Beginning his high school studies in the fall of 1929, Fick arrived at the Josephinum to begin his high school seminary studies. He would distinguish himself all the way through his training as a gifted scholar.

Academic career[edit]

When he was ordained a Roman Catholic priest in 1941, the young priest was requested to stay on and join the teaching faculty at the Josephinum. So as a student, teacher and administrator, Fick would be associated with the Josephinum for more than 61 years. After graduating from the Seminary College, Fick went on to study English Literature at St. Louis University, the University of California at Berkeley and the Ohio State University where he completed his doctoral studies in 1951.

In 1958 Fick was appointed to the first level of Monsignorate by Rome. He would be appointed to the second level in 1967. For twenty-one years, 1948–1969, Monsignor Fick also taught English at the College of St. Mary of the Springs, (now Ohio Dominican University). Fick was immensely popular among students, introducing them to literary classics, creative writing, research and drama. A Monsignor Fick literary committee still meets at Ohio Dominican in his honor.

He was also a moderator of several literary clubs formed by graduates. He addressed the seminary section at meetings of the National Catholic Education Association and helped other seminaries as a member of various teams that were sent to inspect the status of vocational education by the US Bishops' Committee on Priestly Formation.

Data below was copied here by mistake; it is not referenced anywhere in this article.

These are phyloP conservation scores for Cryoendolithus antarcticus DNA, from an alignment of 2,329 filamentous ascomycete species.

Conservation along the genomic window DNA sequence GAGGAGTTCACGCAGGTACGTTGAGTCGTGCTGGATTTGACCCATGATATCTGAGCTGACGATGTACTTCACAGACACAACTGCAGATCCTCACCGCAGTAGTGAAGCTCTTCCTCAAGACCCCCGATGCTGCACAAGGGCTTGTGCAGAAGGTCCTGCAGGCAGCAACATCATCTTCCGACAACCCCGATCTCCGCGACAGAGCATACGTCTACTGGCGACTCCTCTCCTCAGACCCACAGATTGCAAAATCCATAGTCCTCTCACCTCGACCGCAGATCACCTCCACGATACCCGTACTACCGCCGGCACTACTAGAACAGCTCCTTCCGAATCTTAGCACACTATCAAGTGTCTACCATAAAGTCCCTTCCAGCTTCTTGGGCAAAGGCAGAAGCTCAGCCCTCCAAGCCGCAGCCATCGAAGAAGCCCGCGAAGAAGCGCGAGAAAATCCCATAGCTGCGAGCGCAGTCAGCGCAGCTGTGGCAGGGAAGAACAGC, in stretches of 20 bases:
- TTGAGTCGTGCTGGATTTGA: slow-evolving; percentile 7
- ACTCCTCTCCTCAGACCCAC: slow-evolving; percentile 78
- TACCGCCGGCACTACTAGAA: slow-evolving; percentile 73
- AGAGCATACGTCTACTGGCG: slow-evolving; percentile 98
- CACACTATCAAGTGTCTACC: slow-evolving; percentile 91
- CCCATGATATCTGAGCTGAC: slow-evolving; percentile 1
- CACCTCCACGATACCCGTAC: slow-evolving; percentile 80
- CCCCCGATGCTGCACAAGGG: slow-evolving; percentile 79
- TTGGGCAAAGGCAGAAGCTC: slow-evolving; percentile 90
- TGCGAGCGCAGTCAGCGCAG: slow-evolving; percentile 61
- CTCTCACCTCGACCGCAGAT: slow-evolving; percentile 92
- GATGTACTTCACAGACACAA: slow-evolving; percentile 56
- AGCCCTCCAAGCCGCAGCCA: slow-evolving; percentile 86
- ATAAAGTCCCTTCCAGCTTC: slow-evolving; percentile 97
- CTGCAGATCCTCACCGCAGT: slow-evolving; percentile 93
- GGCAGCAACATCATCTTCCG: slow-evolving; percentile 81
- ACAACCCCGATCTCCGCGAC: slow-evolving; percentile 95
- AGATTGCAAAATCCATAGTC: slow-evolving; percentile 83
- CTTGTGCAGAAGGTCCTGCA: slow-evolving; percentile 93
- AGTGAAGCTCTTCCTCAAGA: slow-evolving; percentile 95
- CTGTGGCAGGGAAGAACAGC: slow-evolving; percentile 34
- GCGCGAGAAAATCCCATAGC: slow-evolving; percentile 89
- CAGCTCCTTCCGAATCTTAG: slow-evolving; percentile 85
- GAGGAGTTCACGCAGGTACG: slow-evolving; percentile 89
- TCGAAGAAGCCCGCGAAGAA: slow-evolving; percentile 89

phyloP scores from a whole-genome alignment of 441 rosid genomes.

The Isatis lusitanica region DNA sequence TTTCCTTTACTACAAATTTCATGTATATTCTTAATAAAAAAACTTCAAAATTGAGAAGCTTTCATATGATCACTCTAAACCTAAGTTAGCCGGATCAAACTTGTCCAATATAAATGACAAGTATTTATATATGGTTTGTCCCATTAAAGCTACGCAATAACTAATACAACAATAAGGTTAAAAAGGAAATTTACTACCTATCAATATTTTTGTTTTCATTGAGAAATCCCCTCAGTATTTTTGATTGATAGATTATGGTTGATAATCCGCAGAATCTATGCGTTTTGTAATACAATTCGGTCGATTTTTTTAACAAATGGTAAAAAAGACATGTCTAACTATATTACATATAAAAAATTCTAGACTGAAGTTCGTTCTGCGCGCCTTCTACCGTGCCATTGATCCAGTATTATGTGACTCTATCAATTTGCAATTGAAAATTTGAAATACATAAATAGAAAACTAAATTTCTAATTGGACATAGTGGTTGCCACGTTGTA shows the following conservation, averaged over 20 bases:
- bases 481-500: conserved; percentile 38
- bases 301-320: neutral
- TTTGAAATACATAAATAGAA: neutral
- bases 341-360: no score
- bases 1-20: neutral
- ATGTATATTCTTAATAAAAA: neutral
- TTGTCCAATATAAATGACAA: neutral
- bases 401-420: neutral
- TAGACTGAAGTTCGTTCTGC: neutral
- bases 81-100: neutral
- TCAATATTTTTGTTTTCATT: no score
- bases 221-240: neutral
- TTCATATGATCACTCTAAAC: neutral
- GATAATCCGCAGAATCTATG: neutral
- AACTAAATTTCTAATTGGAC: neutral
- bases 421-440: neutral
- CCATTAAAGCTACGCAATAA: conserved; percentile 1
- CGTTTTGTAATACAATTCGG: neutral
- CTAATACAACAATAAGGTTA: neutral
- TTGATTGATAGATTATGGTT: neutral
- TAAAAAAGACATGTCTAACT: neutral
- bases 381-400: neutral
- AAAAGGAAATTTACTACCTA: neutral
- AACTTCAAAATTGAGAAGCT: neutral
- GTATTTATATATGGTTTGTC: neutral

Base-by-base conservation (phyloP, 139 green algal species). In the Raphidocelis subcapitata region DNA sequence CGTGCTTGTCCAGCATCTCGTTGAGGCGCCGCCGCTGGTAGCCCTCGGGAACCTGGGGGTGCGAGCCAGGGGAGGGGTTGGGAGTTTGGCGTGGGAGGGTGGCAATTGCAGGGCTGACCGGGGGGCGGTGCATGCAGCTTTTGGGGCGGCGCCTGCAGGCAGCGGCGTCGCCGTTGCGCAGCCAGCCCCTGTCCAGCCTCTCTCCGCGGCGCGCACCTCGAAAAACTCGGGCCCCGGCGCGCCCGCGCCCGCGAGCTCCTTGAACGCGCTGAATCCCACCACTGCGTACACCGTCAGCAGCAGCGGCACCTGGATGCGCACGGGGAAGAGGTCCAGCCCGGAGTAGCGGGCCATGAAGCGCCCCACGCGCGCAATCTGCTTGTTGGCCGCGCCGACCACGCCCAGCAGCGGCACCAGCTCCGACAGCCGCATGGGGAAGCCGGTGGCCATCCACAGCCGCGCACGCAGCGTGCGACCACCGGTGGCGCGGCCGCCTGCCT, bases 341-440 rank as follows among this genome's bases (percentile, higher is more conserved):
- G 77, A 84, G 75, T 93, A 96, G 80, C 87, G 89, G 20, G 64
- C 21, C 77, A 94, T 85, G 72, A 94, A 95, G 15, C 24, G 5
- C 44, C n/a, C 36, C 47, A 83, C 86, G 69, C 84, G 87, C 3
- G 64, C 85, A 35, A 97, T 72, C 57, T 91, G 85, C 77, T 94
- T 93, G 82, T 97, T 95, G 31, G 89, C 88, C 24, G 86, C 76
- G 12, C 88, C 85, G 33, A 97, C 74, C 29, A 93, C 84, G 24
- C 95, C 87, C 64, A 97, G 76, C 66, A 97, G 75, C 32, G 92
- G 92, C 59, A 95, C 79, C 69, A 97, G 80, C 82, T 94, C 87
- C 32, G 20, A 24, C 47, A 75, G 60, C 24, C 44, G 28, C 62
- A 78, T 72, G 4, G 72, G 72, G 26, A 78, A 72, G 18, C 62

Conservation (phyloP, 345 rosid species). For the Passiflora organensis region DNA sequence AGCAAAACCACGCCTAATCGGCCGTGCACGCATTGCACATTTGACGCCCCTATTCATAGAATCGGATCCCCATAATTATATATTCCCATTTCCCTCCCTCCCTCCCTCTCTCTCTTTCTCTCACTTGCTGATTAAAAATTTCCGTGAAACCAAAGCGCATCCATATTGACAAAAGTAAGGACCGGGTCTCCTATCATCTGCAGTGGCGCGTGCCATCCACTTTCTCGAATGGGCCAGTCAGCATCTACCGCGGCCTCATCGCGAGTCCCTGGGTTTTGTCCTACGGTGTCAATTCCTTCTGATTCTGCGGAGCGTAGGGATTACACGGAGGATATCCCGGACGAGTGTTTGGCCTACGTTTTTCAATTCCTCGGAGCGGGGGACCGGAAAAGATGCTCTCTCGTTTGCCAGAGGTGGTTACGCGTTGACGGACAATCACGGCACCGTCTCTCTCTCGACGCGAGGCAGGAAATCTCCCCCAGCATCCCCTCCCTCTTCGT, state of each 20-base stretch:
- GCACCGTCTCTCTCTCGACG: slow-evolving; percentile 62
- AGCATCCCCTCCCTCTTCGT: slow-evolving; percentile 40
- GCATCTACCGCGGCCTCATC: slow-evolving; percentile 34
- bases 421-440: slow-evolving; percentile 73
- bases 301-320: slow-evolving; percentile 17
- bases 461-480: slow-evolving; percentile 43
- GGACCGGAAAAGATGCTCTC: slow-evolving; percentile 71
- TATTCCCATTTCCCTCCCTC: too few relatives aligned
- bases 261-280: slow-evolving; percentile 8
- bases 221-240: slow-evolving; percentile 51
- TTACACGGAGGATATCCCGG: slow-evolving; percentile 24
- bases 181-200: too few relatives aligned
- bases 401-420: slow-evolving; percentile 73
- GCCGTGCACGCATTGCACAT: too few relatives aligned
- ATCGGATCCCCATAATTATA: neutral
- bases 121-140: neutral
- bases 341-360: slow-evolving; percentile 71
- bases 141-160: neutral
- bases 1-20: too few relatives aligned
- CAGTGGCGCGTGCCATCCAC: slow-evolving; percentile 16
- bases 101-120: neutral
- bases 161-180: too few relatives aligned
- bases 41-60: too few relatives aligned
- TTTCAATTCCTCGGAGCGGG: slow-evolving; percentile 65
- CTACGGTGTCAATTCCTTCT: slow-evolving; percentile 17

Fick was named chairman of the English Department of the College in 1952. In 1958 he was named academic dean. He served as Vice Rector of the combined schools of the Josephinum Campus from 1969 until 1989.


Because Fick had traveled much in his studies, he had the opportunity to meet some of 20th century's great American authors including William Faulkner whom he met in a coffee house favored by the literary set in New York City. Sometimes, to illustrate a point in the classroom, Fick would make references to one of these encounters. When a student grew discouraged at the horrendous amounts of red ink expended on their term papers and essays, Fick would typically tell the student to persist in his or her efforts reminding the student that "Knowledge maketh a bloody entrance," or some other quip that typically went to the heart of the matter. As editor of The Josephinum Review, he had a standing bet with his students to pay a dollar if anyone could find a single grammatical mistake. Never one to mince words, in the midst of an attack on an alleged grammatical "mistake" in his magazine, he told one student that he "had the tact of a wet noodle."